Sophos releases State of Ransomware 2022 report

The average ransom paid increased nearly fivefold

The global leader in next-gen cybersecurity Sophos recently released its State of Ransomware 2022 report. It shows that 66% of organizations surveyed were hit with ransomware in 2021, up from 37% in 2020. It also summarizes the impact of ransomware on 5,600 mid-sized organizations in 31 countries across Europe, the Americas, Asia-Pacific, Central Asia, the Middle East, and Africa, with 965 sharing details of ransomware payments.

The average ransom paid by organizations increased nearly five times to reach USD 812,360, with a three times increase in the proportion of organizations paying a ransom of USD 1 million or more. In addition, 46% of the organizations that had data encrypted paid the ransom to get their data back, even if they had other means of data recovery, such as backups.

“Alongside the escalating payments, the survey shows that the proportion of victims paying up also continues to increase, even when they may have other options available,” said Chester Wisniewski, a principal research scientist at Sophos. “There could be several reasons for this, including incomplete backups or the desire to prevent stolen data from appearing on a public leak site. In the aftermath of a ransomware attack, there is often intense pressure to get back up and running as soon as possible. Restoring encrypted data using backups can be a difficult and time-consuming process, so it can be tempting to think that paying a ransom for a decryption key is a faster option. It’s also an option fraught with risk. Organizations don’t know what the attackers might have done, such as adding backdoors, copying passwords, and more. If organizations don’t thoroughly clean up the recovered data, they’ll end up with all that potentially toxic material in their network and potentially exposed to a repeat attack.”

Main Findings

  • Ransom payments are higher – 11% of organizations in 2021 said they paid ransoms of USD 1 million or more, up from 4% in 2020, while organizations paying less than $10,000 dropped to 21% from 34% in 2020
  • More victims are paying the ransom – In 2021, 46% of organizations that had data encrypted in a ransomware attack paid the ransom. 26% were able to restore encrypted data using backups and also paid the ransom
  • The impact can be immense –The average cost to recover from the most recent ransomware attack in 2021 was USD 1.4 million. It took an average of one month to recover. 90% of organizations said the attack had impacted their ability to operate, and 86% of private-sector victims said they had lost business and/or revenue because of the attack
  • Many organizations rely on cyber insurance – 83% of mid-sized organizations had cyber insurance that covers them in the event of a ransomware attack – and, in 98% of incidents, the insurer paid some or all the costs incurred (with 40% overall covering the ransom payment)
  • 94% of those with cyber insurance said that their experience of getting it has changed over the last 12 months, with higher demands for cybersecurity measures, more complex or expensive policies, and fewer organizations offering insurance protection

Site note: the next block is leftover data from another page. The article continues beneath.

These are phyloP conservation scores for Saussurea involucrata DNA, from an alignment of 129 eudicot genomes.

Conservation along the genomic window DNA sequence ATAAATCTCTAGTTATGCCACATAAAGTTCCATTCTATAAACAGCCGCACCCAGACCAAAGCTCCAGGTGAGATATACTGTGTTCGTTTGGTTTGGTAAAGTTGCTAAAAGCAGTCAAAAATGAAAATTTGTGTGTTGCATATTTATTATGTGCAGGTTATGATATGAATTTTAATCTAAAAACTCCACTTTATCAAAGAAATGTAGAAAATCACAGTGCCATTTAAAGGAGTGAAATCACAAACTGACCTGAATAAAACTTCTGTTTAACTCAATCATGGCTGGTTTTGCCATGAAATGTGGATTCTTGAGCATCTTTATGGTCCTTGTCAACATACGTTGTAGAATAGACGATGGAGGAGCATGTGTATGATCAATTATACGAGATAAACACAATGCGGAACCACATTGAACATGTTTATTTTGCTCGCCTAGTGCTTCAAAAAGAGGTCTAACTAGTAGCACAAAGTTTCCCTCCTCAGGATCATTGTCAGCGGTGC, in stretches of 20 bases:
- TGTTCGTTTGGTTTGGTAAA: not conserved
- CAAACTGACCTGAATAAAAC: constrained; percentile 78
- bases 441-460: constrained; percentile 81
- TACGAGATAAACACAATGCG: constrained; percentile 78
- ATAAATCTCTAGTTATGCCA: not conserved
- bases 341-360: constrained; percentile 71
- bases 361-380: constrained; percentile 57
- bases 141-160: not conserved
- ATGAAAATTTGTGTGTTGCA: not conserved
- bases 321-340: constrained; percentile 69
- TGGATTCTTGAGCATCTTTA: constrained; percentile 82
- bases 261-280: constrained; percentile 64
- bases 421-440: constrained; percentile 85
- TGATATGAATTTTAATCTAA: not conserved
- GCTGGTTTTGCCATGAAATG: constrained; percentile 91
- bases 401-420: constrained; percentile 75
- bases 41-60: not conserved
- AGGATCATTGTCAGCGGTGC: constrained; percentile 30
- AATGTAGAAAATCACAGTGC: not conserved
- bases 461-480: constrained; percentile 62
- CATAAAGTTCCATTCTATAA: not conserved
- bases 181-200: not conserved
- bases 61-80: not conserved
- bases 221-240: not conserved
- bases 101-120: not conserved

“The findings suggest we may have reached a peak in the evolutionary journey of ransomware, where attackers’ greed for ever higher ransom payments is colliding head-on with a hardening of the cyber insurance market as insurers increasingly seek to reduce their ransomware risk and exposure,” said Wisniewski. “In recent years, it has become increasingly easy for cybercriminals to deploy ransomware, with almost everything available as-a-service. Second, many cyber insurance providers have covered a wide range of ransomware recovery costs, including the ransom, likely contributing to ever higher ransom demands. However, the results indicate that cyber insurance is getting tougher and in the future ransomware victims may become less willing or less able to pay sky-high ransoms. Sadly, this is unlikely to reduce the overall risk of a ransomware attack. Ransomware attacks are not as resource intensive as some other, more hand-crafted cyberattacks, so any return is a return worth grabbing and cybercriminals will continue to go after the low hanging fruit.”

Best Practices

  1. Install and maintain high-quality defenses, review security controls regularly, and ensure they meet the organization’s needs
  2. Proactively hunt for threats – if the in-house team lacks the time or skills, outsource a Managed Detection and Response (MDR) specialist
  3. Search and close key security gaps: unpatched devices, unprotected machines, open RDP ports, etc. Use Extended Detection and Response (XDR) solutions
  4. Prepare for the worst. Know what to do if a cyber incident occurs and keep the plan updated
  5. Make backups and practice restoring to make them up and running as soon as possible, with minimum disruption, when a ransomware attack happens

The State of Ransomware 2022 survey covers ransomware incidents and experiences during 2021. The survey was conducted by Vanson Bourne, an independent specialist in market research, in January and February 2022. The survey interviewed 5,600 IT decision-makers in 31 countries, the US, Canada, Brazil, Chile, Colombia, Mexico, Austria, France, Germany, Hungary, the UK, Italy, the Netherlands, Belgium, Spain, Sweden, Switzerland, Poland, the Czech Republic, Turkey, Israel, UAE, Saudi Arabia, India, Nigeria, South Africa, Australia, Japan, Singapore, Malaysia, and the Philippines. All respondents were from mid-sized organizations with between 100 and 5,000 employees.

Nathaniel Trillana
Nathaniel is a part-time contributor and writes for WalasTech in his free time from work. He is a tech-savvy person, a morning radio program listener, a podcast host and producer, as well as a heavy social media user.